Over the past 28 years, Penn State has managed to pull off one of the greater coaching feats in major College Basketball. That’s right, while Joe Paterno has sat in his office decade after decade, the basketball program has quietly put together a respectable streak themselves. What is this streak you might ask? The Bruce Parkhill coaching tree.
The tree first buried it’s roots in 1983 when Bruce Parkhill was hired by Penn State to replace Dick Harter as head coach. Parkhill, looking to assemble a young capable staff hired two assistant coaches: Jerry Dunn and Ed DeChellis. While DeChellis had a brief 2 year stint as an assistant at Salem International, he returned to Penn State in 1986 and remained on the staff until Parkhill’s departure in 1995. With no coach, Penn State promoted Jerry Dunn in 1995 where he would remain until 2003. A year after Dunn was promoted to the top spot, Ed DeChellis left Penn State for the head coaching job at East Tennessee State until being rehired as Penn State’s head coach in 2003.
And that is the streak. Craftfully done in front of those who may not have seen the full picture, Penn State managed to hire a head coach three times in a row without ever leaving the staff. 28 years of never leaving the tree that Bruce Parkhill planted. Three coaches over the span of 28 years is impressive enough, but to never look outside the walls of Rec Hall or the Bryce Jordan Center for a coach is an achievement all on its own. With newer and younger hires from across the nation coming to Penn State, the “In house promotion” school have thought has lost momentum, but not before it shaped the past three decades of Penn State Basketball.
What does this have to do with recruiting? Parkhill by all accounts wasn’t the best recruiter and wasn’t particularly fond of doing it. He was much more content coaching up what skill he had than going out and fighting tooth and nail for the next big name. Couple that with the fact DeChellis and Dunn were brought up in that mindset, heading down to the City of Brotherly Love wasn’t on the to-do list. Certainly all three coaches tried to pull some players out of the area, Philadelphia wasn’t neglected, but the urgency wasn’t there.
The picture below, which you can nagigate in detail here, is every recruiting class for Penn State basketball since the early 90s. A recruit might be missing here or there, but for the most part it is an accurate depiction of Penn State’s recruiting grounds for the past 20 years.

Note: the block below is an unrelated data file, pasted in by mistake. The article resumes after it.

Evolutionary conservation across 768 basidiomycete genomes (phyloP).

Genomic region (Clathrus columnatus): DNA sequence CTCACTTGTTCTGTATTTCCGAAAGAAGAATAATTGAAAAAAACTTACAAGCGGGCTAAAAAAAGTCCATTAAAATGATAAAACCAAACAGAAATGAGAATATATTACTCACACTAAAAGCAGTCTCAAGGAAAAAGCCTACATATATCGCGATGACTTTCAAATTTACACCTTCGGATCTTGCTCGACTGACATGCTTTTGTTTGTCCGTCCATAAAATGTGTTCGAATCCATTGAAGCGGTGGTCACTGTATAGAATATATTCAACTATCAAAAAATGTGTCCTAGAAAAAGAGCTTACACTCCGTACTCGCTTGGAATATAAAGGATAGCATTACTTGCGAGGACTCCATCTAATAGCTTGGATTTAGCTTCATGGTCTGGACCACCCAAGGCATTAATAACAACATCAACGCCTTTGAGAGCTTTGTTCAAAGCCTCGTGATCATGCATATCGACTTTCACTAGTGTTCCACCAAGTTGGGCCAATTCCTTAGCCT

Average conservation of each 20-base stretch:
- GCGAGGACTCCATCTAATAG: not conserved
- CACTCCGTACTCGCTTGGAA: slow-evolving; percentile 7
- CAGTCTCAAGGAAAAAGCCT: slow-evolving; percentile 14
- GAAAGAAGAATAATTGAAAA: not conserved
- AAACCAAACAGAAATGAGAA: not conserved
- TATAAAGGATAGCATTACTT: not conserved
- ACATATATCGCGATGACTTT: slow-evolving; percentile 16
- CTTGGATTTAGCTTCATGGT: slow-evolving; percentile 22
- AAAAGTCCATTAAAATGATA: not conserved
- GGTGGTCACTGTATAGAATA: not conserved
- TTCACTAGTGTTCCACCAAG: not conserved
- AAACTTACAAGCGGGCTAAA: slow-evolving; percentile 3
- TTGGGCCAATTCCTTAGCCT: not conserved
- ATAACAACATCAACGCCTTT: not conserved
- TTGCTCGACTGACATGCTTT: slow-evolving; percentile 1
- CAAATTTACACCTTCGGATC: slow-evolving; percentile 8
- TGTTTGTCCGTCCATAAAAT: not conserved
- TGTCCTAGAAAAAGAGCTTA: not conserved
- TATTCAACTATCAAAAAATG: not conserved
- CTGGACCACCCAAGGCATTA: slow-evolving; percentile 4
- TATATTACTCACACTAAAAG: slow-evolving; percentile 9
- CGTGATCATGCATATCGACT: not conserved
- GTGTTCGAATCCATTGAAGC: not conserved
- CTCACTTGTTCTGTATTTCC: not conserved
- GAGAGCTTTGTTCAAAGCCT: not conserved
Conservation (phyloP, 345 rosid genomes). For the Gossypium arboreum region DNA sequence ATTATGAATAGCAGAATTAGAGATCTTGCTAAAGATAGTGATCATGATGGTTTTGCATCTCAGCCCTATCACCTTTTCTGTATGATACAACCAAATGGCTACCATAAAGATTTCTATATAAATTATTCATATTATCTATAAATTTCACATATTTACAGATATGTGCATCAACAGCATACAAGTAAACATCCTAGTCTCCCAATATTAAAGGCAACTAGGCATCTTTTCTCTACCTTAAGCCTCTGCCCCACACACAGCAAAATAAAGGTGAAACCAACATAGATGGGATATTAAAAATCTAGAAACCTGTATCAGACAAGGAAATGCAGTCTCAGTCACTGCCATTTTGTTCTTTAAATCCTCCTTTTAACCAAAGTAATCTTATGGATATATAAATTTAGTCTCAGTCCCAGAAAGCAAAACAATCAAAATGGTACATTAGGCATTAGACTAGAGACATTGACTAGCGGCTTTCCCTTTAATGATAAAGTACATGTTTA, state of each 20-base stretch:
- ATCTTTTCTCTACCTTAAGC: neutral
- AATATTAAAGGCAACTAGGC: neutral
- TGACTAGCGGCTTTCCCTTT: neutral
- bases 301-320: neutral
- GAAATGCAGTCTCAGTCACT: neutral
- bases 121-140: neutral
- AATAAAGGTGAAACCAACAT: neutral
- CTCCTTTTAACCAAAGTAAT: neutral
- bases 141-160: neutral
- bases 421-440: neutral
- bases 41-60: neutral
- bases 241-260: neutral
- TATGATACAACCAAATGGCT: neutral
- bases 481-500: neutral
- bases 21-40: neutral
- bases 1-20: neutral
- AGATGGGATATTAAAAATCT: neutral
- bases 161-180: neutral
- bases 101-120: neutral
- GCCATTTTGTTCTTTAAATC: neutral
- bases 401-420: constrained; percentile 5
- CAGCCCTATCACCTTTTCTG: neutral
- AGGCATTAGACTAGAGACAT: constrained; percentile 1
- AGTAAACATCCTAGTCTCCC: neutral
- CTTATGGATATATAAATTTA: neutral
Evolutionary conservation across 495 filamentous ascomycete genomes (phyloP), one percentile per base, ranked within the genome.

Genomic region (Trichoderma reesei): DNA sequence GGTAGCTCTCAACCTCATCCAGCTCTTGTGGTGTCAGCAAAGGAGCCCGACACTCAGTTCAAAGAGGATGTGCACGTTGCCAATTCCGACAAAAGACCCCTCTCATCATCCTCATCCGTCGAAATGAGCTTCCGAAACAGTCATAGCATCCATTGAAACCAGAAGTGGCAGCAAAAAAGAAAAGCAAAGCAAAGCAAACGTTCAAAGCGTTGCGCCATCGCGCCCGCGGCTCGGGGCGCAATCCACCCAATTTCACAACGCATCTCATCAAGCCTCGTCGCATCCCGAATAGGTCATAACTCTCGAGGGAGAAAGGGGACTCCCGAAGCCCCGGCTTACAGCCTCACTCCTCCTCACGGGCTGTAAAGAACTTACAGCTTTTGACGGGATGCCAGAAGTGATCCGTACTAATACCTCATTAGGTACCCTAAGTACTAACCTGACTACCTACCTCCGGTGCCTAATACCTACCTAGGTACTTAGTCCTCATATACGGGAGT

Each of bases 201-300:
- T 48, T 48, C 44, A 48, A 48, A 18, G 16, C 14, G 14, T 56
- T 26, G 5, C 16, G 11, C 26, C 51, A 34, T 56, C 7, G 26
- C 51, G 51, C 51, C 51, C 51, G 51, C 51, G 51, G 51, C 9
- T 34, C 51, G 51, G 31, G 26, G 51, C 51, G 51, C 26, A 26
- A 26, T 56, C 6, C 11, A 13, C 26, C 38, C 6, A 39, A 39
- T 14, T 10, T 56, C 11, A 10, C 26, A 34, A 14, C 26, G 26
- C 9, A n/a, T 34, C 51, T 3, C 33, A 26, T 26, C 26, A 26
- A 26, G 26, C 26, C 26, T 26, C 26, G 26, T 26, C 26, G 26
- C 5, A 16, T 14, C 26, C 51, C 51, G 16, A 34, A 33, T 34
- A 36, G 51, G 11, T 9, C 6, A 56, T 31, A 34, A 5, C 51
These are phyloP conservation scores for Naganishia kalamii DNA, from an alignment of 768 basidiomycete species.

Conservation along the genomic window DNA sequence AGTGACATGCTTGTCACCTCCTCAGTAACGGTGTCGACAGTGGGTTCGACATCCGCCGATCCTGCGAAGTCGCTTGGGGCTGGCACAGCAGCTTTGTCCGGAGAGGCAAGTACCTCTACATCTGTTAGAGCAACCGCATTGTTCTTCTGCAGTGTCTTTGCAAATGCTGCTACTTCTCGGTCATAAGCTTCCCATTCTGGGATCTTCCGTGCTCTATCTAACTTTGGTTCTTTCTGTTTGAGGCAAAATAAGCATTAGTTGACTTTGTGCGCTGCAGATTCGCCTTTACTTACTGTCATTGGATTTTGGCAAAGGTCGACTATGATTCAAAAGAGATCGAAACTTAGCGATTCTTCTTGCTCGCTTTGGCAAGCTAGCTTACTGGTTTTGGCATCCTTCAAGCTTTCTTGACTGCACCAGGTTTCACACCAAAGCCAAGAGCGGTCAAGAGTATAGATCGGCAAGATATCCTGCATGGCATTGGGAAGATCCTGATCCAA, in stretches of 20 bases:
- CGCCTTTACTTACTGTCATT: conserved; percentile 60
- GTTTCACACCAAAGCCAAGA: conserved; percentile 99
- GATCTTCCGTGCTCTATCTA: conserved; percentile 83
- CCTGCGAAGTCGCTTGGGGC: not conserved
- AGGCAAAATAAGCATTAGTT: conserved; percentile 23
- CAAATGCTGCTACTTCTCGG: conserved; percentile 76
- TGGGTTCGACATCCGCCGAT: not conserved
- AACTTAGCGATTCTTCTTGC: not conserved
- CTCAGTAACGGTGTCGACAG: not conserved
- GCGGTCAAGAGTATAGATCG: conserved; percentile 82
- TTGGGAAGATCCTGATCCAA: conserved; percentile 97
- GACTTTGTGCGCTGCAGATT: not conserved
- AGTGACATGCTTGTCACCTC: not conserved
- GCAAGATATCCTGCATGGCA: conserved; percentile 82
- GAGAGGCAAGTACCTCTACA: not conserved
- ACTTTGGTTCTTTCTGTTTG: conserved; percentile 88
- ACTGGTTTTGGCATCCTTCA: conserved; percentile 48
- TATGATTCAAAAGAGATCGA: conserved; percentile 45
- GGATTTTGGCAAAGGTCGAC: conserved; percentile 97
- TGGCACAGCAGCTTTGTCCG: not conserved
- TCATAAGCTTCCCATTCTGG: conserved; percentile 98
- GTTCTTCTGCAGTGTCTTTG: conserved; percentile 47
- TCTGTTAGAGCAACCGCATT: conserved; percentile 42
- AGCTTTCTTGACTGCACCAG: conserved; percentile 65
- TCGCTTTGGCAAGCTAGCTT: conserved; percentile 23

The most striking aspect about this? One recruit from Philadelphia. Andrew Jones, the only player in the past 18 or so years who saw significant playing time and had his hometown listed as Philly in the program. The surrounding areas are certainly sprinkled with Penn State players from New Jersey and New York, and with a large AAU circuit in the area that isn’t a bad thing, but in Philadelphia, Andrew Jones is the only one.
A lot of people will say that Nova, the Big East, Temple, and city schools are picking up all of the good players. While this is true to some extent, it also implies that winning a recruiting battle in the area is impossible based solely on the (relatively unknown) fact Penn State hasn’t ever really dug in and tried to win recruits.
That is what makes the Pat Chambers hire so exciting. With his extensive knowledge and relationships in the area as well as a passion to win recruiting battles in the city, Penn State is almost guaranteed to see success coming from that area. Does this mean that Penn State will be steal 5 star recruits away from Villanova? No. Chambers will have to work for every recruit he wants, which ought to lead to him taking a few more chances on diamonds in the rough. But the effort is there. And that is a massive step forward for Penn State’s future.
In the end, this is where national perception meets reality. The idea that Penn State has hired many coaches over the past 30 years, all of whom have gone to Philly and come back with their tail between their legs. In reality however, Penn State has only hired Bruce Parkhill and his two assistants to run the show. One mindset, one school of thought. Pat Chambers didn’t graduate from that school though, and he’s ready to go into Philly swinging away like Rocky. For Penn State basketball fans, this is exactly the change they have waited to see.